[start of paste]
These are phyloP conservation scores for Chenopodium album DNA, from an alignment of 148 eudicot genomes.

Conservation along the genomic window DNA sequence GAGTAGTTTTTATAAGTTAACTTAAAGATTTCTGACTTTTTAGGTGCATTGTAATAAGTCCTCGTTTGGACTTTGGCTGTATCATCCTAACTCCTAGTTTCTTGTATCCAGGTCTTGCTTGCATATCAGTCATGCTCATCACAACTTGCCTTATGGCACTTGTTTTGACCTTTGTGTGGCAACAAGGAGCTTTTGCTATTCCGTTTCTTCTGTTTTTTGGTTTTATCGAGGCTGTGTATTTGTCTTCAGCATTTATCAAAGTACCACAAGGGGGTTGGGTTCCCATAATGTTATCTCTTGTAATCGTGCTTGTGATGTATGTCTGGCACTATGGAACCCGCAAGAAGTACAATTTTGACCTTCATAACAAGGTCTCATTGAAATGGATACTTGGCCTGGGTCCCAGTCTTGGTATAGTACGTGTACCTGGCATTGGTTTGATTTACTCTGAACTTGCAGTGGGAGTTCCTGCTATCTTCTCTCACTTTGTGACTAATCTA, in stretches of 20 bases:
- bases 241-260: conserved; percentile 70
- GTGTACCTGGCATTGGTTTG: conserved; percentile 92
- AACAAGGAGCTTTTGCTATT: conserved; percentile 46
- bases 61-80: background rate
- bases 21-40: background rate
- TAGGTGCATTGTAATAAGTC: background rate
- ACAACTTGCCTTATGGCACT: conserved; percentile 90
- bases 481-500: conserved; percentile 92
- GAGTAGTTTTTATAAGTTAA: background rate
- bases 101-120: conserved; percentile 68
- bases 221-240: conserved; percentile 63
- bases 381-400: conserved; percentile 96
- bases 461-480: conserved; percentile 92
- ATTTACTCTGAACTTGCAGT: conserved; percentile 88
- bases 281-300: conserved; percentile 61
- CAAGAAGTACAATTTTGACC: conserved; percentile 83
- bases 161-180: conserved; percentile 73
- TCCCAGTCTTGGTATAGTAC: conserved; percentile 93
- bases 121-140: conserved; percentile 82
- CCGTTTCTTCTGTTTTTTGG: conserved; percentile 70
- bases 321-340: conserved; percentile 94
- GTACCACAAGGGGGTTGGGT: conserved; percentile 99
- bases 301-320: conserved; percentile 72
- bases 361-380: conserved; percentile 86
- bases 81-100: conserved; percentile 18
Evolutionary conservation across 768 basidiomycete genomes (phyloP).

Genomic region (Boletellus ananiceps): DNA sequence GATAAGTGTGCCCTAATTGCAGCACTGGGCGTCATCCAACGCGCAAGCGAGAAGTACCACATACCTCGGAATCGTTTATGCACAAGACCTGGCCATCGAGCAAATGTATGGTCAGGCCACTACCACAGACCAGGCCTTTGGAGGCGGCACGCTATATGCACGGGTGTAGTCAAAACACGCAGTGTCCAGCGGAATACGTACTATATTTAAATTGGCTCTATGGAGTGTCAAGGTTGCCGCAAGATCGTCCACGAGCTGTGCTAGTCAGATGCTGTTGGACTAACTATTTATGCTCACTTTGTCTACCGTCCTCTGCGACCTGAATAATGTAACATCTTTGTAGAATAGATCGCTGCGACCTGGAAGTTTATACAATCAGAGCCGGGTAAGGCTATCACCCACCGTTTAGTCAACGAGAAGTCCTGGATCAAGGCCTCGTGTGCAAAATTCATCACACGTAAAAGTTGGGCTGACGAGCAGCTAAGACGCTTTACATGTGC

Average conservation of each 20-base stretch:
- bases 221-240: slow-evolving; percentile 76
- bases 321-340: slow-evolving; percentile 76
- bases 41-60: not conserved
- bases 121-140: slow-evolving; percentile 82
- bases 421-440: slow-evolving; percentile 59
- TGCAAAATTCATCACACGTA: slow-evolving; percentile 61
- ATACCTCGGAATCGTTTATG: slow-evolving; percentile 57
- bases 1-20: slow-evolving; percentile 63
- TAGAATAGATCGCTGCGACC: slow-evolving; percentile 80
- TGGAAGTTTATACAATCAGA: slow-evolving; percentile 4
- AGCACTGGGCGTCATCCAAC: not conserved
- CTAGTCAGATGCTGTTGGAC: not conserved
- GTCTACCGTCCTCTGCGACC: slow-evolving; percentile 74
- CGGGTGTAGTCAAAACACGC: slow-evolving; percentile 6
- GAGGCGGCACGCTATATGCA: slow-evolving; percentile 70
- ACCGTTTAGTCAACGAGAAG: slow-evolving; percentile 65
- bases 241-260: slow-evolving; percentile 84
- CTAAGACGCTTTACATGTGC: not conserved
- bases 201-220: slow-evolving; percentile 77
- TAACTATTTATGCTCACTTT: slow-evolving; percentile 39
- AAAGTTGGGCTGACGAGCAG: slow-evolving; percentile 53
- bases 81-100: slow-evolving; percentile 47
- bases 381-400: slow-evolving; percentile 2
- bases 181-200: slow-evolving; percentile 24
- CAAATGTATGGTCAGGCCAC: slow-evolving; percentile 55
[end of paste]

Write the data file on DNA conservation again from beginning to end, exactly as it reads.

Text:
These are phyloP conservation scores for Chenopodium album DNA, from an alignment of 148 eudicot genomes.

Conservation along the genomic window DNA sequence GAGTAGTTTTTATAAGTTAACTTAAAGATTTCTGACTTTTTAGGTGCATTGTAATAAGTCCTCGTTTGGACTTTGGCTGTATCATCCTAACTCCTAGTTTCTTGTATCCAGGTCTTGCTTGCATATCAGTCATGCTCATCACAACTTGCCTTATGGCACTTGTTTTGACCTTTGTGTGGCAACAAGGAGCTTTTGCTATTCCGTTTCTTCTGTTTTTTGGTTTTATCGAGGCTGTGTATTTGTCTTCAGCATTTATCAAAGTACCACAAGGGGGTTGGGTTCCCATAATGTTATCTCTTGTAATCGTGCTTGTGATGTATGTCTGGCACTATGGAACCCGCAAGAAGTACAATTTTGACCTTCATAACAAGGTCTCATTGAAATGGATACTTGGCCTGGGTCCCAGTCTTGGTATAGTACGTGTACCTGGCATTGGTTTGATTTACTCTGAACTTGCAGTGGGAGTTCCTGCTATCTTCTCTCACTTTGTGACTAATCTA, in stretches of 20 bases:
- bases 241-260: conserved; percentile 70
- GTGTACCTGGCATTGGTTTG: conserved; percentile 92
- AACAAGGAGCTTTTGCTATT: conserved; percentile 46
- bases 61-80: background rate
- bases 21-40: background rate
- TAGGTGCATTGTAATAAGTC: background rate
- ACAACTTGCCTTATGGCACT: conserved; percentile 90
- bases 481-500: conserved; percentile 92
- GAGTAGTTTTTATAAGTTAA: background rate
- bases 101-120: conserved; percentile 68
- bases 221-240: conserved; percentile 63
- bases 381-400: conserved; percentile 96
- bases 461-480: conserved; percentile 92
- ATTTACTCTGAACTTGCAGT: conserved; percentile 88
- bases 281-300: conserved; percentile 61
- CAAGAAGTACAATTTTGACC: conserved; percentile 83
- bases 161-180: conserved; percentile 73
- TCCCAGTCTTGGTATAGTAC: conserved; percentile 93
- bases 121-140: conserved; percentile 82
- CCGTTTCTTCTGTTTTTTGG: conserved; percentile 70
- bases 321-340: conserved; percentile 94
- GTACCACAAGGGGGTTGGGT: conserved; percentile 99
- bases 301-320: conserved; percentile 72
- bases 361-380: conserved; percentile 86
- bases 81-100: conserved; percentile 18
Evolutionary conservation across 768 basidiomycete genomes (phyloP).

Genomic region (Boletellus ananiceps): DNA sequence GATAAGTGTGCCCTAATTGCAGCACTGGGCGTCATCCAACGCGCAAGCGAGAAGTACCACATACCTCGGAATCGTTTATGCACAAGACCTGGCCATCGAGCAAATGTATGGTCAGGCCACTACCACAGACCAGGCCTTTGGAGGCGGCACGCTATATGCACGGGTGTAGTCAAAACACGCAGTGTCCAGCGGAATACGTACTATATTTAAATTGGCTCTATGGAGTGTCAAGGTTGCCGCAAGATCGTCCACGAGCTGTGCTAGTCAGATGCTGTTGGACTAACTATTTATGCTCACTTTGTCTACCGTCCTCTGCGACCTGAATAATGTAACATCTTTGTAGAATAGATCGCTGCGACCTGGAAGTTTATACAATCAGAGCCGGGTAAGGCTATCACCCACCGTTTAGTCAACGAGAAGTCCTGGATCAAGGCCTCGTGTGCAAAATTCATCACACGTAAAAGTTGGGCTGACGAGCAGCTAAGACGCTTTACATGTGC

Average conservation of each 20-base stretch:
- bases 221-240: slow-evolving; percentile 76
- bases 321-340: slow-evolving; percentile 76
- bases 41-60: not conserved
- bases 121-140: slow-evolving; percentile 82
- bases 421-440: slow-evolving; percentile 59
- TGCAAAATTCATCACACGTA: slow-evolving; percentile 61
- ATACCTCGGAATCGTTTATG: slow-evolving; percentile 57
- bases 1-20: slow-evolving; percentile 63
- TAGAATAGATCGCTGCGACC: slow-evolving; percentile 80
- TGGAAGTTTATACAATCAGA: slow-evolving; percentile 4
- AGCACTGGGCGTCATCCAAC: not conserved
- CTAGTCAGATGCTGTTGGAC: not conserved
- GTCTACCGTCCTCTGCGACC: slow-evolving; percentile 74
- CGGGTGTAGTCAAAACACGC: slow-evolving; percentile 6
- GAGGCGGCACGCTATATGCA: slow-evolving; percentile 70
- ACCGTTTAGTCAACGAGAAG: slow-evolving; percentile 65
- bases 241-260: slow-evolving; percentile 84
- CTAAGACGCTTTACATGTGC: not conserved
- bases 201-220: slow-evolving; percentile 77
- TAACTATTTATGCTCACTTT: slow-evolving; percentile 39
- AAAGTTGGGCTGACGAGCAG: slow-evolving; percentile 53
- bases 81-100: slow-evolving; percentile 47
- bases 381-400: slow-evolving; percentile 2
- bases 181-200: slow-evolving; percentile 24
- CAAATGTATGGTCAGGCCAC: slow-evolving; percentile 55